U.S. companies say that the Chinese steel boom is also due to unfair government subsidies and state ownership, which protects steel mills from market forces and causes them to produce much more steel than the world needs. In 2015, China produced 10 times as much crude steel as the United States.

Trump’s administration is divided over whether to impose new steel trade barriers. The Commerce Department was close to recommending new restrictions, but other top Trump advisers warned it could lead to major economic fallout — including for U.S. industries.

Trump took a combative posture with China ahead of the meeting, ripping the country for its ties to North Korea at a time when dictator Kim Jong Un is developing long-range missiles and threatening U.S. allies. “Trade between China and North Korea grew almost 40% in the first quarter. So much for China working with us — but we had to give it a try!” Trump wrote in another Wednesday morning Twitter missive.

Trump had taken a more conciliatory approach with China in recent months, backing away from a threat to label Beijing a currency manipulator and saying he thought both countries could work closely together. But relations appear to have soured in recent weeks, and his Wednesday accusation that China has enabled North Korea’s missile programs marks a low point between his administration and Chinese President Xi Jinping.

If Trump is able to use the summit to negotiate a united front against Chinese steel, he could boost the U.S. industry without straining ties with foreign allies. But the strategy could backfire if other nations reject Trump’s entreaties and further isolate the United States.

Trade experts said it remains unclear whether Trump is simply threatening tariffs as a way to lure other countries to offer him concessions, or if he will follow through on new restrictions. He has taken steps to renegotiate NAFTA, and he has also said he wants a new trade deal with South Korea. But so far, those efforts are only in initial stages. Global leaders have seen an opening in persuading Trump to change course, as he made a last-minute decision to renegotiate, rather than withdraw from, NAFTA after intense pressure from Canada and Mexico.

“There’s a big difference between being unpredictable with your adversaries and being erratic with your friends and allies,” said Daniel Price, former international economic affairs adviser to President George W. Bush, who helped organize the first G-20 summit in 2008.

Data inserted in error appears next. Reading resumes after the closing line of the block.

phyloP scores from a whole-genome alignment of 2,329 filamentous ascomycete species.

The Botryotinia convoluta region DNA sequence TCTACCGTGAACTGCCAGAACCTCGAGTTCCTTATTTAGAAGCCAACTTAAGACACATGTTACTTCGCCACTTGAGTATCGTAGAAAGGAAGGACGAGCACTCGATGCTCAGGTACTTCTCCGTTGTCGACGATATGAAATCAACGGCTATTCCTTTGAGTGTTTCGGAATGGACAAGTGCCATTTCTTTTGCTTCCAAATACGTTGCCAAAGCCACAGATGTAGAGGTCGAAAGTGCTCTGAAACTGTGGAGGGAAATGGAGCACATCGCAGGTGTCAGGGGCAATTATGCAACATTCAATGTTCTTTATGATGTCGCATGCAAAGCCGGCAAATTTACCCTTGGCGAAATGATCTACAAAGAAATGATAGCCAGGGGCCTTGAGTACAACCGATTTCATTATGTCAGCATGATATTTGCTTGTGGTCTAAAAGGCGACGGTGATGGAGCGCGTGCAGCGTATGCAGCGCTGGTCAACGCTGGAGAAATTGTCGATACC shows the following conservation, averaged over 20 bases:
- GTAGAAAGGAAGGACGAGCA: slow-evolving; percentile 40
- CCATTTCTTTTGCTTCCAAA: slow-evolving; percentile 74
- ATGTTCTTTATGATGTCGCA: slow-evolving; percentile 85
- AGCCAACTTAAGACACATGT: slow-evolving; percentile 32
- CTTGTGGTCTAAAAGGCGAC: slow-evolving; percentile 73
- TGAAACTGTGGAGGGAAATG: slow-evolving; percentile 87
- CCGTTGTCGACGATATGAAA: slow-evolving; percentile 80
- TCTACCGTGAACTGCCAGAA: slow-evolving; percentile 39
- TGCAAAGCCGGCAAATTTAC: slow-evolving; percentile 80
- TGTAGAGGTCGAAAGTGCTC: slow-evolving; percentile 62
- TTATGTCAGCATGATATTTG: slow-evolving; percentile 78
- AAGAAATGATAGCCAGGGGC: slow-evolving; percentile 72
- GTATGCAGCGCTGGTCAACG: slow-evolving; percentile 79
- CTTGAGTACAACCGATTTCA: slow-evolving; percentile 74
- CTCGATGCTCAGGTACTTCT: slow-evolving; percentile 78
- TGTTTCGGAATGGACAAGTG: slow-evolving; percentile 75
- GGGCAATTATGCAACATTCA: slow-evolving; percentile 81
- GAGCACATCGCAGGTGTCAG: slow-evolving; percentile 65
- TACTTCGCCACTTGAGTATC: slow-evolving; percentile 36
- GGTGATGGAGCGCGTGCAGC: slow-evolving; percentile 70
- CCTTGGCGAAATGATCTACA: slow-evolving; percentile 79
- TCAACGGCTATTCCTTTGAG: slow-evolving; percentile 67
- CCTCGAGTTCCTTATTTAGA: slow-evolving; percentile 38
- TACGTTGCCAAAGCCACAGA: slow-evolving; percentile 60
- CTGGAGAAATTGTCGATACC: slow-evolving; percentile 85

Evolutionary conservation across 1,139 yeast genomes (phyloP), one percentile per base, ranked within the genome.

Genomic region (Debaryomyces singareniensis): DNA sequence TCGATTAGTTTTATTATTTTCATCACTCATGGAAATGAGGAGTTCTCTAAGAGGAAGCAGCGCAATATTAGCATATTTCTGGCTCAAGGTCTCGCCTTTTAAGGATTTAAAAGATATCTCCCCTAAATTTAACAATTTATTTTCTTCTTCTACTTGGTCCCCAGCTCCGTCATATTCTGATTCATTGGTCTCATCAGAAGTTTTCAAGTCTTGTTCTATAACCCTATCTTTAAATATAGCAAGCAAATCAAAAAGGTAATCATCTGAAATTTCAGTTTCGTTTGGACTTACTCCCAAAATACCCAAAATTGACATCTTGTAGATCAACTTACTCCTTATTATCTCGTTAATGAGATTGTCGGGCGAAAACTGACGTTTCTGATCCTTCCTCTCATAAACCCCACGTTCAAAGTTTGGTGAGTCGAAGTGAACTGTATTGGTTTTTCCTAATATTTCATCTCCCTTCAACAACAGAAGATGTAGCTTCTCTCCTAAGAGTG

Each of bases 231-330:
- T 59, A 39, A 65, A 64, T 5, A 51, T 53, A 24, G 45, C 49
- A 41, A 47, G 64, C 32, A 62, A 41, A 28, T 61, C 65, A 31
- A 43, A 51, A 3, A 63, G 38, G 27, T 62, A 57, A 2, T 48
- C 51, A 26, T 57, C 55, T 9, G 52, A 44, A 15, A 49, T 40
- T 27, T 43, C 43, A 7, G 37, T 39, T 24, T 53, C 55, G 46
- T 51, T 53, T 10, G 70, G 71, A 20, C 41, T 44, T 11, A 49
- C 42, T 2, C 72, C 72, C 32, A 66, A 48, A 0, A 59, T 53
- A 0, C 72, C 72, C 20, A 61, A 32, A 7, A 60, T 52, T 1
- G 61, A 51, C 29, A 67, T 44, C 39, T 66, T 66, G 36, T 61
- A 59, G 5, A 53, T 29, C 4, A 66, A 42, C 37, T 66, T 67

The E.U.-Japanese deal, which has only been negotiated in broad terms thus far, would lower barriers to exports of cars flowing in both directions, as well as reduce Japanese barriers to imports of trains and agricultural products, including cheese and chocolate.

Japan was a party to the now-aborted Trans-Pacific Partnership, a broad trade arrangement negotiated under President Barack Obama that would have lowered trade barriers between the United States and many Asian countries, with the notable exception of China. But the deal faced opposition in Congress, and Trump formally ended its chances when he withdrew the United States from the deal upon taking office.

Now, the E.U.-Japan pact underscores the economic risks for the United States if the country is bypassed in global economic pacts.

“Any trade agreement that’s lowering barriers between other countries ultimately hurts U.S. exporters, because they still face those tariff barriers others don’t,” said Chad Bown, a senior fellow at the Peterson Institute for International Economics.

Trump left for the G-20 meeting on Wednesday, with a pre-meeting stop scheduled in Poland.

G-20 meetings, which are held once a year in a rotation of countries, typically end with a joint statement from every nation about a range of issues that can include economic policy, international assistance and security. Officials are likely to face strains as they try to cobble together the joint statement — known as the “communique” — for this meeting, because Trump could easily block any language he feels tries to box him in.

James McAuley contributed reporting from Paris.